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Found 3 results

  1. Here is some code to drive ws281x strips using DMA driven SPI for the msp430f5529. I hadn't seen any example code showing how to use DMA and SPI. The example also provides some code that shows how to use inline asm that will work with both msp430-gcc and msp430-elf-gcc. The code below was tested with a ws2811 strip and msp430-elf-gcc. https://gist.github.com/RickKimball/9761b8f5a89d46a53939 -rick
  2. Using the FRAM as though it were RAM on the msp430fr59xx chips can make it really easy to drive those ws281x chips even at a relatively slow MCU clock rate. The ws281x chips are great because you can get a boat load of leds for the cost of only one pin. Also, it doesn't hurt the price of these ws281x chips keeps falling and making them more and more attractive. I decided to see if I could take advantage of FRAM to help me drive some of those leds. I ended up with an extremely simple driver routine that works great even when you clock the FRAM MCU @ 6MHz. You couldn't really do this on a RAM limited msp430 chip as you would quickly run out of memory. ... I configured the FRAM chip for 6MHz and then configured the SPI to use a clock divisor of 1 the MOSI is selected for output and is wired to ws281x DIN pin. ... static const uint8_t frame_buffer[60*3*8] = {0}; /* provide an FRAM buffer for a strip of 60 leds */ /* * inline msp430-elf-gcc asm version */ void sendRGB(uint8_t * led_data, unsigned led_data_len) { const uint8_t *led_data_end = led_data+led_data_len; uint8_t *dest = const_cast<uint8_t *>(&frame_buffer[0]); uint8_t *frame = dest; do { unsigned color = *led_data++; register unsigned colormask = 0x80; do { *dest++ = (color & colormask) ? 0x78 : 0x60; colormask = colormask >> 1; } while (colormask); } while (led_data < led_data_end); // shift out bits in MSB order without much delay __asm__ __volatile__ ( "1:\n" " mov.b @%[led_data]+, %[TXBUF] ; 5 cycles\n" " jmp .+2 ; 2 cycles\n" " cmp %[led_data_end], %[led_data] ; 4 cycle\n" " jl 1b ; 2 cycles\n" :[led_data] "+&r" (frame) ,[led_data_end] "+r" (dest) :[TXBUF] "m" (UCB0TXBUF) : "cc" ); In the code above, I provided a function that expects an array of RGB data (well GRB data actually ) and I I looped through it and setup the FRAM buffer with proper SPI bits for ~333ns/~666ns and with a period of ~1500 ns. The wave it spews out looks really pretty on my scope. Best of all, the ws281x chips seem to like it. I encountered one wierd anomaly of the eUSCI periperal. It seems that if the high bit of the last thing you sent is high, then the MOSI pin floats high instead of leaving the value at the last bit set. This is why I'm using 0x78 (0b01111000) and 0x60 (0b01100000) instead if 0xF0 and 0xC0. I wasted a bunch of time trying to find out why my code wasn't working on that one. I never did find a tech note or errata about it. If you are using the SPI device as a normal SPI device instead of a shift register, it wouldn't matter. -rick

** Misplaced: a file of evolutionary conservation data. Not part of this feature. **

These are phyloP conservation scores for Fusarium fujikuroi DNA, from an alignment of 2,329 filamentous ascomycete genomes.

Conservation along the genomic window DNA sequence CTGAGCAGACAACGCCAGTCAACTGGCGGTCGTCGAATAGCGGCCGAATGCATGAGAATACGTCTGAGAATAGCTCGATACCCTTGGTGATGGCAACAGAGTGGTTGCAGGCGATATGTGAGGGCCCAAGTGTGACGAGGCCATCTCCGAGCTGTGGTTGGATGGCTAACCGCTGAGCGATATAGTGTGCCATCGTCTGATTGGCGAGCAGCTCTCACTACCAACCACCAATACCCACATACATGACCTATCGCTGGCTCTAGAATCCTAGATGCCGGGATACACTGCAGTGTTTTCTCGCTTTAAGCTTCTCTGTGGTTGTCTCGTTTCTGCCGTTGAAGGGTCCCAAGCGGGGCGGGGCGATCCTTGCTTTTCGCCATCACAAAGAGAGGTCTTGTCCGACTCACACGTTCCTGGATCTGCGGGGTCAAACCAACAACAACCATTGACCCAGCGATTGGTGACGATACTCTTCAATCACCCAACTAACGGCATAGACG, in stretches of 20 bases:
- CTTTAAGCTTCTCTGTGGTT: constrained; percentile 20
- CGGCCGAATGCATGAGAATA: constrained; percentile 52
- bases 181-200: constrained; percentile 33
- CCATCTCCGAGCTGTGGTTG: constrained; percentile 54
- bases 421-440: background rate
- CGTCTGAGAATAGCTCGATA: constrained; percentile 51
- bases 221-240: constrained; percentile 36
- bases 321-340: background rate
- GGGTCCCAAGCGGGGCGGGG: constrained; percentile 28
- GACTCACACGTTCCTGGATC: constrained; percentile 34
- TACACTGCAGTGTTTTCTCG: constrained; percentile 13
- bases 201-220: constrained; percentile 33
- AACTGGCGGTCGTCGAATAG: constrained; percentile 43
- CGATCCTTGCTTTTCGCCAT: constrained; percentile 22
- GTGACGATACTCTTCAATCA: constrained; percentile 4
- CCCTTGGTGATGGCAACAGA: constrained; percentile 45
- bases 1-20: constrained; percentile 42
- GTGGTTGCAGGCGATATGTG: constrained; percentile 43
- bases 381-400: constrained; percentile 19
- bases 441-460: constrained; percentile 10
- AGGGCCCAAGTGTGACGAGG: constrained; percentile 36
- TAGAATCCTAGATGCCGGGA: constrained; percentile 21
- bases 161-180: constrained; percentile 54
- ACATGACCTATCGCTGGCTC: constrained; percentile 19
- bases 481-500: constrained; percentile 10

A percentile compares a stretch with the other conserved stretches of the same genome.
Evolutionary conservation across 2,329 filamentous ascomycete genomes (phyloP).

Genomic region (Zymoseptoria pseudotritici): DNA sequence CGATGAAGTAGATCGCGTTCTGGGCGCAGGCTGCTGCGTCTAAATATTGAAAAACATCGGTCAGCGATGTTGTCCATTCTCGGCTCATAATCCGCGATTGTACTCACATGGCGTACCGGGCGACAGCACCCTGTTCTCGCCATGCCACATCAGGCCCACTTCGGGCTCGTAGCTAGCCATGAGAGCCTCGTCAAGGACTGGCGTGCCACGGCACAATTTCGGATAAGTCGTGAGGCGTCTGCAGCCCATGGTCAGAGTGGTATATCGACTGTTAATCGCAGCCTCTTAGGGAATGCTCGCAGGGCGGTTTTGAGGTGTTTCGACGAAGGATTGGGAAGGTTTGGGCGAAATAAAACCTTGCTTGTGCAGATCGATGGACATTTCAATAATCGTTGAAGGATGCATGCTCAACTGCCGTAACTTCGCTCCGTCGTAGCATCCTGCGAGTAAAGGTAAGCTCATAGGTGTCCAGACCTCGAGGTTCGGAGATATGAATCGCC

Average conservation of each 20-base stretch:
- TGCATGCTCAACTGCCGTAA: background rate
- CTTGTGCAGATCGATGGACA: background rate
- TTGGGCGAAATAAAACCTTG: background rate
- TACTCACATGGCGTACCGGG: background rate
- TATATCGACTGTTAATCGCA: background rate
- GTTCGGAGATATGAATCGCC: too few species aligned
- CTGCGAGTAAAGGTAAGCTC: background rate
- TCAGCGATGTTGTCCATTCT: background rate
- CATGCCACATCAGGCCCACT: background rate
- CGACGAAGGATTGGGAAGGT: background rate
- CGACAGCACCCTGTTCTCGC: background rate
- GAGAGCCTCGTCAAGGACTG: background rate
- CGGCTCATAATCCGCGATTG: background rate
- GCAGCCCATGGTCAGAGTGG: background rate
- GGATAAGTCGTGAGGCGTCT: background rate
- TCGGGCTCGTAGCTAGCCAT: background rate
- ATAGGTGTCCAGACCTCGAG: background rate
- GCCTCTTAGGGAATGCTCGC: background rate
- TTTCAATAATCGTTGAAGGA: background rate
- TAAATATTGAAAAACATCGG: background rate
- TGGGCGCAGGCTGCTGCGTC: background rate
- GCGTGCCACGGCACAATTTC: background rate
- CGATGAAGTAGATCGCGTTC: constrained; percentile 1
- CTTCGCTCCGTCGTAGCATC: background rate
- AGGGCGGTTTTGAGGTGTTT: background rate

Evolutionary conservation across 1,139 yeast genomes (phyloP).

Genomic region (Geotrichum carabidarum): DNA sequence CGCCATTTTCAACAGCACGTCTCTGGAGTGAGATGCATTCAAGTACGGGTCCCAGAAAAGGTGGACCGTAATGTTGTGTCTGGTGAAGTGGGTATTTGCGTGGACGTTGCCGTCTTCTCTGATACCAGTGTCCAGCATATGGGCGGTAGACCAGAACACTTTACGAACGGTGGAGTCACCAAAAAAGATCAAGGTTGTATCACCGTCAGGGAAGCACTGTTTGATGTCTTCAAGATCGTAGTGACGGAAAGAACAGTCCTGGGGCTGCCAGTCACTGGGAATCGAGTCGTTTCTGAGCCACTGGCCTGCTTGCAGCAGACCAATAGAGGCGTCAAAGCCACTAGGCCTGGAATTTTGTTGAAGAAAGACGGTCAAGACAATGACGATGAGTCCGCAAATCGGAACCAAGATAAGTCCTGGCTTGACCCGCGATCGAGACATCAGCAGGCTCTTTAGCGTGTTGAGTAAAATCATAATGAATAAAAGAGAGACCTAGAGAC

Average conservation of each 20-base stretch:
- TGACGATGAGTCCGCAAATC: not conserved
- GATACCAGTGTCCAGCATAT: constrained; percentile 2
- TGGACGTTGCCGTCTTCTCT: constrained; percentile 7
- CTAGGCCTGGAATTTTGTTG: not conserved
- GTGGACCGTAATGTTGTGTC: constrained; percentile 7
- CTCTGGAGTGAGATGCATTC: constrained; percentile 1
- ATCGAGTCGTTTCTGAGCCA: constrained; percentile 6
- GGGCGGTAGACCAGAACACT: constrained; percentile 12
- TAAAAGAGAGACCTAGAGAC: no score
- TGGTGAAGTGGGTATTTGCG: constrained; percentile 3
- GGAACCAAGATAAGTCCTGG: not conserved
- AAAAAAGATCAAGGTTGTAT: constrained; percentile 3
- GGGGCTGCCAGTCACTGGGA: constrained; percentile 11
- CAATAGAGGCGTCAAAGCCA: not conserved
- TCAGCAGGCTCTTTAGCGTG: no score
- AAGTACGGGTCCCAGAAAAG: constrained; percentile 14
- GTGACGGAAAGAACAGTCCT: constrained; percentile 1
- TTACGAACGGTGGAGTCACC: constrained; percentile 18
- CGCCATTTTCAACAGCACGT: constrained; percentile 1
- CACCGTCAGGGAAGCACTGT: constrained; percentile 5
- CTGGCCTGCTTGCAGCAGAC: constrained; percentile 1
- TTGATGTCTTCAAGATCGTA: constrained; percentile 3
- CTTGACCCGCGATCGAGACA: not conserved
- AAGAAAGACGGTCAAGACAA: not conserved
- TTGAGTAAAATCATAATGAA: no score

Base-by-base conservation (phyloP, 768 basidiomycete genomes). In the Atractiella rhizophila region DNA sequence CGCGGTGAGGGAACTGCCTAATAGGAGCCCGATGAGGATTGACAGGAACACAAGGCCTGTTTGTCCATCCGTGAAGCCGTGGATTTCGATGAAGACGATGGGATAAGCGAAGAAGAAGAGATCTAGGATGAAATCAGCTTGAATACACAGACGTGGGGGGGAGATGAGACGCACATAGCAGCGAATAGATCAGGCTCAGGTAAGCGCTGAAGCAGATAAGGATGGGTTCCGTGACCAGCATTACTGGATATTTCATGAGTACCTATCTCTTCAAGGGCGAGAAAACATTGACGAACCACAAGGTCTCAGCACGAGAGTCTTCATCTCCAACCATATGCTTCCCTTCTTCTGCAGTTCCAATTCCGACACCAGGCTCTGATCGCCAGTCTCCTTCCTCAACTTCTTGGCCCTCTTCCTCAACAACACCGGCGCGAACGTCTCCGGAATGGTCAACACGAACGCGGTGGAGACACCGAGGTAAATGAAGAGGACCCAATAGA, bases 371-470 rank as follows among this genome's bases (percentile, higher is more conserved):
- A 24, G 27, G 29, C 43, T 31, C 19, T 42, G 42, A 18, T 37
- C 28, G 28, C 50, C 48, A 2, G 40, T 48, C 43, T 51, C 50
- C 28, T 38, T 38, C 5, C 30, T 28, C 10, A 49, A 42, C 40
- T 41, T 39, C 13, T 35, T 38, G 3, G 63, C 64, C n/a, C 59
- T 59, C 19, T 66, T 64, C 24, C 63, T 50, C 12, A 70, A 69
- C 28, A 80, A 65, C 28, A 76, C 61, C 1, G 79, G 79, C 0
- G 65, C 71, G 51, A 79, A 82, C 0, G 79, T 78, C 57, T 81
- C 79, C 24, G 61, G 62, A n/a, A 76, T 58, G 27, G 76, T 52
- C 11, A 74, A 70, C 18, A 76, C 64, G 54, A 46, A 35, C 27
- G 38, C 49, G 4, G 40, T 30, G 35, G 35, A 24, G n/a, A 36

3. So now that that CCS 6 includes a "released" msp430-elf-gcc, I thought I'd share my ultra small c-runtime startup code as an exported CCS project. This will be useful to those who want to use the free msp430-elf-gcc with the smaller chips like an msp430g2231. Also, it is an exercise to see if I can share exported CCS project files that will be usable in Windows even though I'm using CCS v6 on linux. Just download the attached zip file and then use the "Import Project" button on the "Getting Started" page in CCS. It should import the zip file into a new project in your workspace called "blink_g2231" (make sure you don't already have a project with that name in your workspace). Hopefully all my settings will stick and you can build and debug to generate a version of code that is only 92 bytes. The normal c-runtime produces a file that is about 498 bytes for this same main.c. With this project, the normal c-runtime is replaced with a handful of assembler instructions and checks a few settings in the link properties to disable the one supplied with msp430-elf-gcc. This code assumes you are using the latest msp430-elf-gcc Will Cooper just announced yesterday (8-14-2014). The new version is available on the App Center page in CCS. Just click on the "MSP430 GCC" badge and press the "Select" to and install software to update. In the attached project you will find three source files: main.c, _start.S and iomacros_fixed.h. _start.S takes the place of the normal c-runtime and just does the minimum to get ready before starting your main() function. The assembler code makes the assumption that your main function never returns to further reduce the c-runtime overhead code. The file iomacros_fixed.h provides a modified iomacros.h that defines the SFR macros so the the header can be included in msp430 assembler files. I've used the _start.S with the msp430fr5969 also. So it isn't limited to the msp430g series. If you want to have more control over your c-runtime this might be something you might take a look at. -rick [edit]: BTW I'm using an msp430f5529 launchpad as a programmer / debugger on linux. I used jumper wires to connect a version 1.4 msp430g2231 launchpad. This works great! blink_g2231.zip